Press Conference, March 21, 1924

Date: March 21, 1924

Location: Washington, D.C.

(Original document available here)

Here is a question that I can’t answer. It is relative to the preferential rail rate section of the Shipping Act. I am not familiar with the details of that act, so that I can’t discuss it intelligently or give you any idea about what the national policy ought to be, other than supposing that the national policy is set out in that act of Congress. Sometimes we find that an act of Congress is difficult to put into operation, on account of international relations that perhaps the Congress didn’t consider. There is a suggestion here that there is opposition on the part of British and Japanese Interests to putting that into operation. That, as I say, I don’t know anything about. I haven’t heard anything about it, and am not able to give you any information about it that I think would be helpful. I think if you would inquire into it at the Shipping Board or of Admiral Palmer, you would probably get some explicit information.

An inquiry about the possibility that additional members will be added to the national committee to consider the St. Lawrence waterways question, due to the fact that some eastern cities believe they are not adequately represented. That is news to me too. I didn’t happen to learn of the suggestion that any eastern cities wanted representation. I think the establishment of that committee was not so much in relation to cities or localities, though I think there is a sort of general geographical representation as to different commercial interests and national activities and professional employments. Mr. Hoover gave me the main idea about the appointment of the committee. I think that we worked out the plan along that line, of having men on it that represent different activities – engineers, some representatives of labor, some representatives of commerce, and so on, with a view to having different elements of the community and nation represented rather particular cities. I didn’t have any idea of the representation of particular cities. New York is represented, not because it is New York, but because we wanted some one that understood about commercial and legal activities. A man named Reed was put on from New York. He has been the head of the Merchants Association. He is quite a lawyer. And someone from Boston was put on that represents commercial interests up there, and so on.

I have here a note of inquiry about legislation. It is always rather embarrassing for me to discuss legislation that is pending, about which there is a controversy in the Congress. As I have explained many times, I can’t very well announce before hand that I am going to veto a bill, or that I am going to sign it. I have to keep my mind open about those things until the proposal comes to me. Nobody knows what the bill may contain when it gets here, so that I have to wait and see. l have general policies about legislation which I have announced quite a good many times, and I think you won’t make much of a mistake if you look and see what public announcements I have made about my policies, and until I announce otherwise you are probably warranted in supposing that is my attitude and mind.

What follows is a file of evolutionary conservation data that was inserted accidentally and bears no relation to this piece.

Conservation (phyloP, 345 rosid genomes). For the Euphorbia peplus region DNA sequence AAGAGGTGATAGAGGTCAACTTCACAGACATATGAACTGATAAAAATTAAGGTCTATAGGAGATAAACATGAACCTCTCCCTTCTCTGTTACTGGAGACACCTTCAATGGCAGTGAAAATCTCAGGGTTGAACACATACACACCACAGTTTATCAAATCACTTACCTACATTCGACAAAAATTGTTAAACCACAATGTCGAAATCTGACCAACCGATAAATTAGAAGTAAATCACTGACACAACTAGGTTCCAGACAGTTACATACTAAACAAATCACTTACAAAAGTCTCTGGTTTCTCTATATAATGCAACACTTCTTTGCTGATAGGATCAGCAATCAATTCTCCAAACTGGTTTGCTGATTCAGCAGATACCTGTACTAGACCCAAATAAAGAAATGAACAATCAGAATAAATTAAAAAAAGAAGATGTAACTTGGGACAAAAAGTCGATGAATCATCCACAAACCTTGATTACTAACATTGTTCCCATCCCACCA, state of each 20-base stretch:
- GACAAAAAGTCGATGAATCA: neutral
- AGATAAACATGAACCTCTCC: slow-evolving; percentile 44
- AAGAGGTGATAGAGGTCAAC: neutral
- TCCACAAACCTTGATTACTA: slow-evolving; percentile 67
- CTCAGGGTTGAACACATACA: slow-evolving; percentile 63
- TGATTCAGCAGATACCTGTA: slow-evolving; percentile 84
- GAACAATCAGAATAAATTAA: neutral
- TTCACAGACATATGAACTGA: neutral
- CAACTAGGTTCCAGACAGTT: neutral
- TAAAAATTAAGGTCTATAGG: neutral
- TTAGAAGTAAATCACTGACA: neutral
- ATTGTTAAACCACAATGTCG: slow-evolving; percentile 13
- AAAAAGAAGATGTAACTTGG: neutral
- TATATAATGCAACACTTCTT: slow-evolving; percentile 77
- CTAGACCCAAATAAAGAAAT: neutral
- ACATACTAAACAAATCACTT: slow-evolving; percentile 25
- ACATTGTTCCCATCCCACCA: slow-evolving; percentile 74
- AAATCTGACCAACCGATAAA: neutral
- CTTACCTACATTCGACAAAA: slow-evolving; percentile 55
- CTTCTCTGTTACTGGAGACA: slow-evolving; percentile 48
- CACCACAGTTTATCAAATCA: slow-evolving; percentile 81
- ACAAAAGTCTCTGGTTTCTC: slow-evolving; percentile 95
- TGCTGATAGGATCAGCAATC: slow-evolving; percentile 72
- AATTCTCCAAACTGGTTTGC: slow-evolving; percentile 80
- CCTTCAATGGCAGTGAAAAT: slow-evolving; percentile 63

Senator Smoot and Senator Curtis came in to discuss the carrying forward of the business of getting the appropriation bills along, the tax bill, and so forth, and seeing what can be done to promote the general activity of the Senate in enacting the necessary legislation that is before it. That will be the particular subject of discussion with some of the House members that are going to dine with me this evening. I want to see what plans they have for promoting the legislation that is necessary to be passed by the House, especially the appropriation bills, to see what we can do to speed up action there in order to get an adjournment at a reasonably early date. There is the necessary public business of the Congress to be transacted irrespective of the investigations that are going on, and the appropriations of course must be passed before the Congress can adjourn or before it can consider that its work is finished this session. In that I am interested in doing anything I can to promote or speed it up. That is what I was discussing with Senator Smoot and Senator Curtis, and what I am going to discuss with the steering committee of the House. I think they are making fair progress in that direction. I understand the appropriation bills are substantially ready for report, some of them passed the House, and some of them are being discussed in the Senate. There are about two months left now between the present time and the first of June. It seems to me that within that time we ought to be able to get the appropriation bills under way and such other legislation as may be necessary. It will be necessary of course to pass something of an immigration bill, as that present law expires by limitation, I think on the 30th of June. It is generally agreed that we ought to have a limitation on immigration, so that there must either be new legislation or some provision for keeping in effect the present law. Those are some of the main things that the Congress has to determine in order to take care of the general needs of the country.

It is for the purpose of planning what we can do, and to cooperate with therm, that I am conferring with the members of the House and members of the Senate.

Citation: Calvin Coolidge: Remarks by the President to Newspaper Correspondents 

The Coolidge Foundation gratefully acknowledges the volunteer efforts of Tamara Harken who prepared this document for digital publication.

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